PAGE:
Lookout! When to use Outlook Desktop vs. Outlook Web Access

Outlook is Outlook, right? Well, if only it were that simple. The problem is that there are two different ways our teachers can access their email from their desktops, and both can be called Outlook. During these first few weeks of school, I've noticed many faculty and staff using one version when they might be interested in the other. We'll dive into both interfaces here, so you'll be better equipped to make your own informed decision. 

Microsoft Office Outlook (Desktop Client)
This is the program that you open directly from your computer. It comes with our MS Office Enterprise edition and will most likely be found under Start, All Programs, Microsoft Office, Microsoft Office Outlook 2007 (Sorry, 2003'ers, we're focusing on the newer, though not the newest option only). Once opened, ETHS users will automatically have their settings imported, and they should soon see their email on screen. With the desktop client, you also have quick access to your calendar, tasks, and contacts. ETHS users will have the global address list conveniently available whenever they send an email (click on To... or Cc...) and also when creating calendar invites. Since we are increasing our usage of SharePoint calendars, the ability (in 2007 only) to sync Outlook calendars with SharePoint calendars is a huge convenience for a growing number of users. But, what happens when we want to check email from home?

Microsoft Office Outlook Web Access "OWA" (through Internet Browser)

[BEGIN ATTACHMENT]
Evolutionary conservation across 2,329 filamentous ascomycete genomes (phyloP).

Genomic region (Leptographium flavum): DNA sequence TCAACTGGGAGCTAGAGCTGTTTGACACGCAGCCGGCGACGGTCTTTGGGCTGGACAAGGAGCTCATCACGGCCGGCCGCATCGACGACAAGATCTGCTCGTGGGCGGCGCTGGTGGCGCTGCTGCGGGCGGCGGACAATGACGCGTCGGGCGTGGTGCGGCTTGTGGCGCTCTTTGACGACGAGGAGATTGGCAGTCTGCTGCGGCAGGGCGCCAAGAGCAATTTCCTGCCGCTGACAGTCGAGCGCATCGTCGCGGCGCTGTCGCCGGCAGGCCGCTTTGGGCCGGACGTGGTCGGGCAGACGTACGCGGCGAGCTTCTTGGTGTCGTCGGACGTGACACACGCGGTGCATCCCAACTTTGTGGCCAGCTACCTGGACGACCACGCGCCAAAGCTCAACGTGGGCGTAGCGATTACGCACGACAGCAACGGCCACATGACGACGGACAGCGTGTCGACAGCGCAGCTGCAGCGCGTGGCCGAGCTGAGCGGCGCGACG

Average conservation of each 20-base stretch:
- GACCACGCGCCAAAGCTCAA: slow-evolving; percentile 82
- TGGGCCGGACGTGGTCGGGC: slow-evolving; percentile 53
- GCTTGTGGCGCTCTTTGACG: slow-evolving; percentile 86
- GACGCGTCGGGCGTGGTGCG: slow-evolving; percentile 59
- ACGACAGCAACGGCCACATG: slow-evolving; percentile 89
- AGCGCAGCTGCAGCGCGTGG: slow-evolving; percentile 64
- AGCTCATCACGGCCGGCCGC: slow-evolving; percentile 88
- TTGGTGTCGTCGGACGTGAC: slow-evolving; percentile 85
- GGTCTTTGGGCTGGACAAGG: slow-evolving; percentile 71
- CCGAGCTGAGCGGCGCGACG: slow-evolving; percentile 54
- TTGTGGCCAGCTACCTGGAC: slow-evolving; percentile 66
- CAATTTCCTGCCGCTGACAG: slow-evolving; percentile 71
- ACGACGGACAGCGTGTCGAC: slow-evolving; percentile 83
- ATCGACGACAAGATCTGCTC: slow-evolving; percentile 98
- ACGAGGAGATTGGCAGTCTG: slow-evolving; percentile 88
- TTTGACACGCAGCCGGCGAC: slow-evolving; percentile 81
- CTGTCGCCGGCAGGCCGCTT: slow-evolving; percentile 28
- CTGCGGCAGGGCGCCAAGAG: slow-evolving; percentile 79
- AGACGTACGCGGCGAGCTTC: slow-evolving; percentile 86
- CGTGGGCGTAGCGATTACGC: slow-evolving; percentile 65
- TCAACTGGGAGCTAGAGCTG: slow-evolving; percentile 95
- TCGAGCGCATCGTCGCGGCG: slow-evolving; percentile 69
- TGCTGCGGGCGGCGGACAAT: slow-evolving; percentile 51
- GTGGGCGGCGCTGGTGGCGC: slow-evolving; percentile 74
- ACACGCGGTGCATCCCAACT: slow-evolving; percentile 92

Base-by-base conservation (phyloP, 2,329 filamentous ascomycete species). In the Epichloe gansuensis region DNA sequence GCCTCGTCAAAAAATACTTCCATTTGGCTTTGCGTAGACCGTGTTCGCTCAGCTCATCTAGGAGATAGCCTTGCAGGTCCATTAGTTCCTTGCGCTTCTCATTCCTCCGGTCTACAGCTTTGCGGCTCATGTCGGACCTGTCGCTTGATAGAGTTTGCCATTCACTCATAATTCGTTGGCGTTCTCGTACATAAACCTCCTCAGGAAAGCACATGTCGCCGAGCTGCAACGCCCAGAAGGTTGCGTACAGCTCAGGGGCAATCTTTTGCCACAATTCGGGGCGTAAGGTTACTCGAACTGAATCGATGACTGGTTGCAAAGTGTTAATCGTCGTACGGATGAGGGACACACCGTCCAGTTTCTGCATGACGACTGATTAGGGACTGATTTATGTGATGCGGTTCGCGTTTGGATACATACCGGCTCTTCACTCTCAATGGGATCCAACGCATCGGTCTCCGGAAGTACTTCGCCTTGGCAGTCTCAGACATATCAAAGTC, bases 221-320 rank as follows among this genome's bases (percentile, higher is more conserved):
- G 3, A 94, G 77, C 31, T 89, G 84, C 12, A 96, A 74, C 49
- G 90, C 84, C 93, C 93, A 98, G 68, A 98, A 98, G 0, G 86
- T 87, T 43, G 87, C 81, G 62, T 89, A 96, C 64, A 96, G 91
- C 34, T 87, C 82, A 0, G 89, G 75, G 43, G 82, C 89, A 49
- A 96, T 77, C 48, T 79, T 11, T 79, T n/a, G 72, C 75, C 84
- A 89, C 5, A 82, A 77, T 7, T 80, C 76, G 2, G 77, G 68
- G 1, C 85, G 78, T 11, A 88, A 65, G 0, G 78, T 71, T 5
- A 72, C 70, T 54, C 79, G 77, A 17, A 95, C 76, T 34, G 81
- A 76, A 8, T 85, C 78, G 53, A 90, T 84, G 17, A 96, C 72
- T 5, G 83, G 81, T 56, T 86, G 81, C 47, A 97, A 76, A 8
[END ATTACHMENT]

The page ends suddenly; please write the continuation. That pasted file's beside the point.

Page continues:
Since we don't have remote access to our school desktop computers from home, we can't access the desktop client of Outlook that is stored on our local machine. Instead, we can check our email through a web client program called Outlook Web Access. For ETHS faculty and staff, this is accessed through the "Check my mail" link found on the Staff Internet page of our website. Here, you'll need to sign into your account, and although the look and feel are close, there are some noticeable differences and certainly far less features when compared to the desktop. For example, the Global Address list is available, but you'll need to search instead of having the names appear automatically. You will notice fewer features when composing emails, including the inability to copy/paste images into your messages, and overall, the client needs a browser to function and just seems a bit clunky when compared to the desktop program. Some functionality like drag and drop can be restored by using Internet Explorer as your browser (sneaky Microsoft...) Nonetheless, OWA gives you access to your work email wherever you have an Internet connection, and for many who don't need the additional bells and whistles, this is often ample enough.  

When to use Desktop or OWA
As noted in the introduction, the precipice for this post was the observation that many faculty and staff may be using the Web version of Outlook and unaware that a potentially better option is available. When is either the better option? At school, when you are at your local desktop, I'd recommend you check out the desktop client if you haven't already. You won't need to login again, and you'll have nearly instant access to your email along with all of the additional features that come with the program. Outside of school, you can check your email best using Web Access, and although you won't have as many features at your disposal, you will have access to your email, the global address list, and your personal contacts.  

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